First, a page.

Battle Creek man establishes Tibetan Buddhist study group
Battle Creek Enquirer, Dec 17, 2013
Battle Creek, Michigan (USA) -- Every Sunday morning, tucked in the basement of an insurance company building and located in the Holistic Health Center, a group of people search for something few ever find — peace and contentment.
<< A Buddhist study group discusses various practices during its weekly gathering at the Holistic Heath Center on Sunday.
Through the act of meditation, a group of 12 to 15 people, some who have studied Buddhism for years and others who are new to it, learn how to meditate and leave the world’s troubles behind and, in turn, face that world with a renewed energy and optimism.
“People are becoming aware of the benefits of meditation,” said Matt Willis, who runs a Tibetan Buddhist study group every week in which the study of meditation is paramount. “People are happier, they have more empathy, their stress is a little less. The more you put in, the more you get out of it.”
To Willis, a practicing Buddhist for more than 20 years, it’s an opportunity to “let thoughts be” rather than “let thoughts go.”
“It’s calming the mind down,” he said. “You control your breathing. It’s going to lead to a calmer life. It’s a practice; you have to build slowly.”
And in today’s decidedly frantic world, living a calmer life is what everyone seeks, he said.
“People are looking for some kind of inner peace,” said Willis, who formed the Palchen Study Group in his living room in 2009 and then expanded it to the Holistic Health Center at 181 North Ave. in 2012.
“We’re like a book club,” Willis said.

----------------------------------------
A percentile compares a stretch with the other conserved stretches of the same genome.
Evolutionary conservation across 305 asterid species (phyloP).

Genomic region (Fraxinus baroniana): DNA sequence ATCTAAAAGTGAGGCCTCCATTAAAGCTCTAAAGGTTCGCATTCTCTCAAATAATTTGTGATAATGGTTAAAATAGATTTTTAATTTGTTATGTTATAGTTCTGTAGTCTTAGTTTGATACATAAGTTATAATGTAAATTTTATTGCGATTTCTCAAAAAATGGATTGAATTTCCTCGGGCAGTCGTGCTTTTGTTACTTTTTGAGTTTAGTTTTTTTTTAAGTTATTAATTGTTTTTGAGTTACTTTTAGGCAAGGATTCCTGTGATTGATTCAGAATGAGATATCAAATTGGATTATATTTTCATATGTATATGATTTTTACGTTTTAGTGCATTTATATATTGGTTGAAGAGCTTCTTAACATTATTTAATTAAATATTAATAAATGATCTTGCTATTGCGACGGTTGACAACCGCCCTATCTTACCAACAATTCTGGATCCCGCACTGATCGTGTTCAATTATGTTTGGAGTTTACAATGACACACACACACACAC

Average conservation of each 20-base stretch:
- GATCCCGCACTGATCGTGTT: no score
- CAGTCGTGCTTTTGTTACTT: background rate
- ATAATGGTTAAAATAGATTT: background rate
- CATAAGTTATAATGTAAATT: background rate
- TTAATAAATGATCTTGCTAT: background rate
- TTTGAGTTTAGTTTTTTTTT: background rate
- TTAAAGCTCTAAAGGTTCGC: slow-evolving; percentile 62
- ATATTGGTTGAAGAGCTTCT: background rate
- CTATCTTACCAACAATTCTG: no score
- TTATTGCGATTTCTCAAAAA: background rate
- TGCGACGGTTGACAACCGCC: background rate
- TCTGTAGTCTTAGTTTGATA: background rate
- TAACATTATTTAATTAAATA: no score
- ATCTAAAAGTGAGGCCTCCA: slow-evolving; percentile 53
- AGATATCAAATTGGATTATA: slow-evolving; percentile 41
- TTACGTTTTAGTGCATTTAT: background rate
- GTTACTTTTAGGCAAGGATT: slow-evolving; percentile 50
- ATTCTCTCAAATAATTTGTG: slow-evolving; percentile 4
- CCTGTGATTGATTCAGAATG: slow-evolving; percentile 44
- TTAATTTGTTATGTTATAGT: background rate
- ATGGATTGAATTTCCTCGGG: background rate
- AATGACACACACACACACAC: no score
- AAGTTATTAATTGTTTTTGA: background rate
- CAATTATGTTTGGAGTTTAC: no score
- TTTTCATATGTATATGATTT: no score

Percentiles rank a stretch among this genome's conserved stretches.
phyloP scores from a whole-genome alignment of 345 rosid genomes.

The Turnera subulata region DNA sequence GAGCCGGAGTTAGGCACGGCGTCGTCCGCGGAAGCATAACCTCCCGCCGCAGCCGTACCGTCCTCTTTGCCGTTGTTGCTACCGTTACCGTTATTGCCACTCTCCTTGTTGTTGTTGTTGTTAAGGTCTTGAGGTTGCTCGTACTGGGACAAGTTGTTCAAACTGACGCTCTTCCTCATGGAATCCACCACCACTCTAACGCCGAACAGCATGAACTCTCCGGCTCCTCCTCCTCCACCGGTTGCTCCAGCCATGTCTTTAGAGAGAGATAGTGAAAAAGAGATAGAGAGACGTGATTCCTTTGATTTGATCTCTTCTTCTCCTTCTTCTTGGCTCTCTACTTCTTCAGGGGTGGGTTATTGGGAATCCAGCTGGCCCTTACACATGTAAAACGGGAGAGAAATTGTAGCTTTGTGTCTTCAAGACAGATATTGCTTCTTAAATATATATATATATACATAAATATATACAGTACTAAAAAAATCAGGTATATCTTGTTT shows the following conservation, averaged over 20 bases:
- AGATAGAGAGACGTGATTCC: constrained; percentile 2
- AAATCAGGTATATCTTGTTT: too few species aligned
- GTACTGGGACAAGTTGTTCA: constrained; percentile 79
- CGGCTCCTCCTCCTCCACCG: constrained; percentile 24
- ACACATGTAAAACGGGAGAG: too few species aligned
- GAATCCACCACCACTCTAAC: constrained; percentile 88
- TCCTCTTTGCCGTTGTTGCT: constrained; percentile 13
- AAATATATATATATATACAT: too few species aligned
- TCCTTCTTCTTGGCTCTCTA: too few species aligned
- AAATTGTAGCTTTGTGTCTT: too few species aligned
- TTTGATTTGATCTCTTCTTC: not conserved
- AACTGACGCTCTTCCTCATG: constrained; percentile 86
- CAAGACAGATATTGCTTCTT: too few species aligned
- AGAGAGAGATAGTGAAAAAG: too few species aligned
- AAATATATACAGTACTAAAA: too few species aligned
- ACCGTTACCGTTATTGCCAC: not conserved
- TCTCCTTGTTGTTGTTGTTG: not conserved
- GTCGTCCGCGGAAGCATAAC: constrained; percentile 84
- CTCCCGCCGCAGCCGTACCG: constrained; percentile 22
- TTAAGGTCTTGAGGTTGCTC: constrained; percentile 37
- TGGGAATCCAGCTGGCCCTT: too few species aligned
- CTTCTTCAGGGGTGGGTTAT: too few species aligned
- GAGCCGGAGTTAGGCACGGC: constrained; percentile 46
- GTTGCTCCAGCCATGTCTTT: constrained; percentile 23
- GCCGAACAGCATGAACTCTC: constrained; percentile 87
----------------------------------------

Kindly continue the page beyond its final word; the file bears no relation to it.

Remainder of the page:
The group meets every Sunday from 9 a.m. to noon and the sessions are broken into three one-hour parts — meditation, book study and Buddhist meditation for beginners. It’s free and open to everyone.
“I probably get one call a week from someone interested in learning about it,” said Willis, who works at Willard Library during the week.
For Willis, the study of Buddhism has been the answer to many of the questions he’s had for years.
A native of Garden City, a Detroit suburb, Willis admits as a teenager he didn’t know what he wanted and, worse, he had no idea how to find it.
Then, at age 19, he was introduced to Buddhism.
“It clicked,” he said. “It wasn’t a new-age, gimmicky thing.”
In 1990, he “took refuge,” the first step in Buddhism, and since has immersed himself in its study. He traveled to India three times and lived at a Buddhist monastery in Woodstock, N.Y., for two summers.
“I’ve always been very enthusiastic about Buddhism but it’s been within the last 10 years I’ve been able to be more disciplined,” he said.
He moved to Battle Creek in 2002 and brought his interest in Buddhism with him.
After forming his study group, he has also brought Tibetan Buddhist teachers to town to speak and spread the word.
In 2012, Bardor Rinpoche visited Battle Creek and Willis said more than 130 people came to listen. A similar result was seen in November when Lama Tashi Topgyal came to talk.
“People came from Chicago, Evansville, Toronto, Ann Arbor and Columbus,” he said. “We even had someone come from Seattle. I think it’s neat for this area.”
Willis makes it clear he is not a Buddhist teacher. There is only one of those in Battle Creek, Sokuzan Bob Brown, who is the spiritual head of SokukoJi Buddhist Temple.
But the two groups, while separate, have a good relationship, Willis said, and have the same aims — “letting go of negative thought patterns,” he said.
“If we get angry, think about how much work it takes to stay angry,” he said. “Buddhism isn’t necessarily creating inner peace. It’s already there. You don’t have to create it; you don’t have to make it stronger. It’s always there.”
“It’s so easy to talk about,” he said. “But it’s much harder to do.”